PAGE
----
Dakar Rally bikes champion Sam Sunderland has admitted he “cried like a wimp” after claiming his maiden triumph in the South American event.
Having failed to finish on any of his three previous Dakar attempts, Sunderland beat KTM teammate Matthias Walkner by 32 minutes to become the first British winner in any category of the rally’s history.
He took the lead of the rally on the fifth stage, and maintained it to the end - helped by some of his nearest challengers falling by the wayside.
“It’s incredible, it’s overwhelming,” said Sunderland after crossing the finish line in Rio Cuarto on Saturday. “I’m lost for words really.
“It’s been difficult. The last six days leading have been a lot of pressure. I was overwhelmed by emotions [when I crossed the line]. I couldn’t control myself and I started to cry like a wimp.
“To finish the first ever one, and to win, it’s a dream come true. I hope I get some interest from the [British] public and the media, because this race is massive – it’s a huge adventure and one of the toughest races in the world."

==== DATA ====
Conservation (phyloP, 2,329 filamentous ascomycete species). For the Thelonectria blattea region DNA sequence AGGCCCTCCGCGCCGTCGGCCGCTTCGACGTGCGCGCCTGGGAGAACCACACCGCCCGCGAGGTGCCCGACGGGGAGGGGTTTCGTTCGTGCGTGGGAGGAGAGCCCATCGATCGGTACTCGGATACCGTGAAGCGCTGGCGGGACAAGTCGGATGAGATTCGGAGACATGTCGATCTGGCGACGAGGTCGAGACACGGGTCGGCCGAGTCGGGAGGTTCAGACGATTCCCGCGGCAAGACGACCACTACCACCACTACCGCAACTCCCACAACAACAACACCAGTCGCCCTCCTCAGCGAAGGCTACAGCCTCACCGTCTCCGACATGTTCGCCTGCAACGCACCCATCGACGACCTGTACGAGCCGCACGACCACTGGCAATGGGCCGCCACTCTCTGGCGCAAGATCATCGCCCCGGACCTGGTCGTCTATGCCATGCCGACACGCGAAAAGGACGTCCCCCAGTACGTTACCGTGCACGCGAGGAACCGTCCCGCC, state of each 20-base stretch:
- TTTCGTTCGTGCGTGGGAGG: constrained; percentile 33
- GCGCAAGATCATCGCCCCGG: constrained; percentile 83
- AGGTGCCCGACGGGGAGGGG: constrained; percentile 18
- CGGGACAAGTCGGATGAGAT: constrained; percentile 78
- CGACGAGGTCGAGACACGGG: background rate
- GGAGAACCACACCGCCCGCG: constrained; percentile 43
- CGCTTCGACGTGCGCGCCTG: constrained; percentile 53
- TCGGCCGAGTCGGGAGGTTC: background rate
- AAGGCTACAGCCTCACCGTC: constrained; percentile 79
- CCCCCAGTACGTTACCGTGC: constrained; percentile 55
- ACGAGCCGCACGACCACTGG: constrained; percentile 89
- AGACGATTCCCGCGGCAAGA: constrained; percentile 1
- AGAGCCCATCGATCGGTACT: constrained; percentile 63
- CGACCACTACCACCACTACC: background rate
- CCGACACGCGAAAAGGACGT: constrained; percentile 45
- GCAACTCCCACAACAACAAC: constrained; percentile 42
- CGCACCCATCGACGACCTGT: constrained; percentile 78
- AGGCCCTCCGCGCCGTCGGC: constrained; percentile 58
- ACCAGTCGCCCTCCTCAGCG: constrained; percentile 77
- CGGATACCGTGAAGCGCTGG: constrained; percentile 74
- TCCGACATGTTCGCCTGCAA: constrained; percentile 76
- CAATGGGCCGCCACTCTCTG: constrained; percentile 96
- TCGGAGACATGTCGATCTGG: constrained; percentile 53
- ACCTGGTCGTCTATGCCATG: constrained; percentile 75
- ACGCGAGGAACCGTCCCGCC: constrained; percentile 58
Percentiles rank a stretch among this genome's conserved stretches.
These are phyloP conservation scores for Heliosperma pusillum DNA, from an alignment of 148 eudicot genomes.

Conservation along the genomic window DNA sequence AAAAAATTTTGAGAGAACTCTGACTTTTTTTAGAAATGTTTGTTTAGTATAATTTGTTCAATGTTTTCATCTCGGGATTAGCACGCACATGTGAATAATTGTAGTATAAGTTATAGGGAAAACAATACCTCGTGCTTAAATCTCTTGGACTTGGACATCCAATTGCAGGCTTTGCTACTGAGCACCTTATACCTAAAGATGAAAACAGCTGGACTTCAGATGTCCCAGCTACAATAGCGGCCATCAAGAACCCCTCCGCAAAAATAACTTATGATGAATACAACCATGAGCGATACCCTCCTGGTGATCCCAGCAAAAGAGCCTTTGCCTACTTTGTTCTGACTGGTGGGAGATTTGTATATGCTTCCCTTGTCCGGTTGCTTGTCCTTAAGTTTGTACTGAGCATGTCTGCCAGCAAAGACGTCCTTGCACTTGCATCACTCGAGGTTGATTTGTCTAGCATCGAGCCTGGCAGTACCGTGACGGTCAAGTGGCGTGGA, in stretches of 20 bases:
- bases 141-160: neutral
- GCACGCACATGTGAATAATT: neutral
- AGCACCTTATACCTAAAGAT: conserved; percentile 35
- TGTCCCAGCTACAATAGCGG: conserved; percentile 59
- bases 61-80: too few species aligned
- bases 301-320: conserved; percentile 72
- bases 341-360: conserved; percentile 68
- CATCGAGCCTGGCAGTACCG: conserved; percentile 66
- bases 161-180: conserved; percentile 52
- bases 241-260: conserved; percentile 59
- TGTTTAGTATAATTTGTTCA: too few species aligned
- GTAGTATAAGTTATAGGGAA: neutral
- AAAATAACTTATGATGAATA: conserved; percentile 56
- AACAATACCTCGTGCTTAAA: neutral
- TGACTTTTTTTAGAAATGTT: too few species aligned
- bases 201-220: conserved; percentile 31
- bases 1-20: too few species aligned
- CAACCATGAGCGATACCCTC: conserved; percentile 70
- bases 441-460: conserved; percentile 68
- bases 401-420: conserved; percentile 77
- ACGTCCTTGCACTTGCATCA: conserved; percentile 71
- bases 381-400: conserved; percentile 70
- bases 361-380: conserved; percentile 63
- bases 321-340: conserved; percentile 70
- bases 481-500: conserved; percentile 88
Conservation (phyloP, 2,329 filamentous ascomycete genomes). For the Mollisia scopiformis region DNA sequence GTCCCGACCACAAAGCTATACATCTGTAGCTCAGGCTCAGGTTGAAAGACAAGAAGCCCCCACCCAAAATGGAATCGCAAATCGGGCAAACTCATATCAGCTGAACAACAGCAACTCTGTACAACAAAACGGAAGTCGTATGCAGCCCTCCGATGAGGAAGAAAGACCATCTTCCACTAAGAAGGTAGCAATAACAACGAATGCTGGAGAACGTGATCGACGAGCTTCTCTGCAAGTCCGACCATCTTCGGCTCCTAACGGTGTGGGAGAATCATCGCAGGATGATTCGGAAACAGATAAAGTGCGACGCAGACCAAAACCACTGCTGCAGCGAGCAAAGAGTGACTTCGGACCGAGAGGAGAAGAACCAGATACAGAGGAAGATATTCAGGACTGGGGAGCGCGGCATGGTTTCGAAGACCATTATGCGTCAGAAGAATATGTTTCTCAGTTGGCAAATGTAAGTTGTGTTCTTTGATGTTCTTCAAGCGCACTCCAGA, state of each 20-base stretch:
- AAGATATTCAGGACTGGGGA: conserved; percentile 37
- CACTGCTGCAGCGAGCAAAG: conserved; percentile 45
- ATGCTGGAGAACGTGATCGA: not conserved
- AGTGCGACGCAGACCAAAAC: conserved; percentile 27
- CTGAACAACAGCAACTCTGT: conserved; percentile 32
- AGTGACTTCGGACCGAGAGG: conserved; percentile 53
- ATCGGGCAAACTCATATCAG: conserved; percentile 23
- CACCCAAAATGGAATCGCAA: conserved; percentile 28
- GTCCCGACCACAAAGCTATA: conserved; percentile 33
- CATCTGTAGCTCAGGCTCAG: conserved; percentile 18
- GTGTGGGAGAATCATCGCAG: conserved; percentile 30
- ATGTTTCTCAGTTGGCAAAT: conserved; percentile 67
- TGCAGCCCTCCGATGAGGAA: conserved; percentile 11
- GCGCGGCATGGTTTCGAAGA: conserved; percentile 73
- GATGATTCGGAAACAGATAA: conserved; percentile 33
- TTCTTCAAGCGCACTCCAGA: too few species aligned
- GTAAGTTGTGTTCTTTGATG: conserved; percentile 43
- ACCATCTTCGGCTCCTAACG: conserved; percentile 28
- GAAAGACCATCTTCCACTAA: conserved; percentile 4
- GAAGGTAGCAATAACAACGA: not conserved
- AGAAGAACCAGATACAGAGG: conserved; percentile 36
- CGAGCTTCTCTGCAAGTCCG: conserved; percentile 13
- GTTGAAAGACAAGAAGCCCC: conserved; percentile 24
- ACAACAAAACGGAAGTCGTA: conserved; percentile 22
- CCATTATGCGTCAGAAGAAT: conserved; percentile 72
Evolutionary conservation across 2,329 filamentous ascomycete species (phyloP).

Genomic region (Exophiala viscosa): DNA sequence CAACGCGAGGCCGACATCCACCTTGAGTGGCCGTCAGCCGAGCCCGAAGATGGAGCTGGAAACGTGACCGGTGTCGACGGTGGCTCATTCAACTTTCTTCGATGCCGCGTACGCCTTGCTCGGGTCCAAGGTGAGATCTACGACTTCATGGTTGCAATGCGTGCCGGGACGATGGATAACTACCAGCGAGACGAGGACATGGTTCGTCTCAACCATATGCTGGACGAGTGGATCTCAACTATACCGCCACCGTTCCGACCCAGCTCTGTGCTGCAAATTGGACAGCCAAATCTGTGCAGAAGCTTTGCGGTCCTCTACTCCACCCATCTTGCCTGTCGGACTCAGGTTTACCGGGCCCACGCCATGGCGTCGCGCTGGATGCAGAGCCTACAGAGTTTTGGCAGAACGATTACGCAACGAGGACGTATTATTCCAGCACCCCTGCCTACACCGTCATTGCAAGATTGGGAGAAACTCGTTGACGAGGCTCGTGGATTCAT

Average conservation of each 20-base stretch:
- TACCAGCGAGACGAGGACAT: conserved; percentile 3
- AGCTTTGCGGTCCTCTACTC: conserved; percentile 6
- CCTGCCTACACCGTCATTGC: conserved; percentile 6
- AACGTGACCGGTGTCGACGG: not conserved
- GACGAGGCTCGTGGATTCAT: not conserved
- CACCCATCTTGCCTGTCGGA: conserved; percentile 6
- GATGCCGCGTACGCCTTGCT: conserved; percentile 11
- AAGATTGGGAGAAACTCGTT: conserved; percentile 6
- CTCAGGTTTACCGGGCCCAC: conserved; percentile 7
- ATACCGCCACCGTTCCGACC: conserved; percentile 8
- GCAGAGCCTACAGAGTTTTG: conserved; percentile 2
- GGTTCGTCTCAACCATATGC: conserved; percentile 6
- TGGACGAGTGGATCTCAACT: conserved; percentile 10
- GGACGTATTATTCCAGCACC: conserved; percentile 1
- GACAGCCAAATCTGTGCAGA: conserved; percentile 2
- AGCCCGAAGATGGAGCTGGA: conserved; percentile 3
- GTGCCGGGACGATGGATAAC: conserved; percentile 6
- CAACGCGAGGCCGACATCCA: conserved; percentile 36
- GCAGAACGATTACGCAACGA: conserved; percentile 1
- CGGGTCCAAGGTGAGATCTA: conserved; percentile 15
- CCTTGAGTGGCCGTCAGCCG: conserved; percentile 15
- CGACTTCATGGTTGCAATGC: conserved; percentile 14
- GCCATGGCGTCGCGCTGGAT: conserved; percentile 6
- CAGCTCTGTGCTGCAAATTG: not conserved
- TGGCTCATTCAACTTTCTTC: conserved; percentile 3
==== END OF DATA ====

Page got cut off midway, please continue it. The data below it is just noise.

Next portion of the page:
Asked by Motorsport.com if he ever felt winning the title was possible before the rally, he said: “You can’t expect to win before you get through the first week. I had never finished the first week before.
“I tried to block out [the thought of winning]. Obviously it was there, but I told people I wasn’t thinking about it, just to try and convince myself.
“When you're on the bike for 14 hours a day, there are a lot of things that go through your head.”
Sunderland’s Dakar triumph marks the 16th in succession for KTM, the Dubai-based Briton becoming the second new winner since the era of Cyril Despres and Marc Coma domination that ended in 2015.
“Times have changed,” commented Sunderland when asked if he felt there had been a changing of the guard in the Dakar bikes class. ”There’s a lot of fast guys and it’s more open who can win.
“I think now it’s more the guy who makes least mistakes, rather than just the fastest guy [who wins]."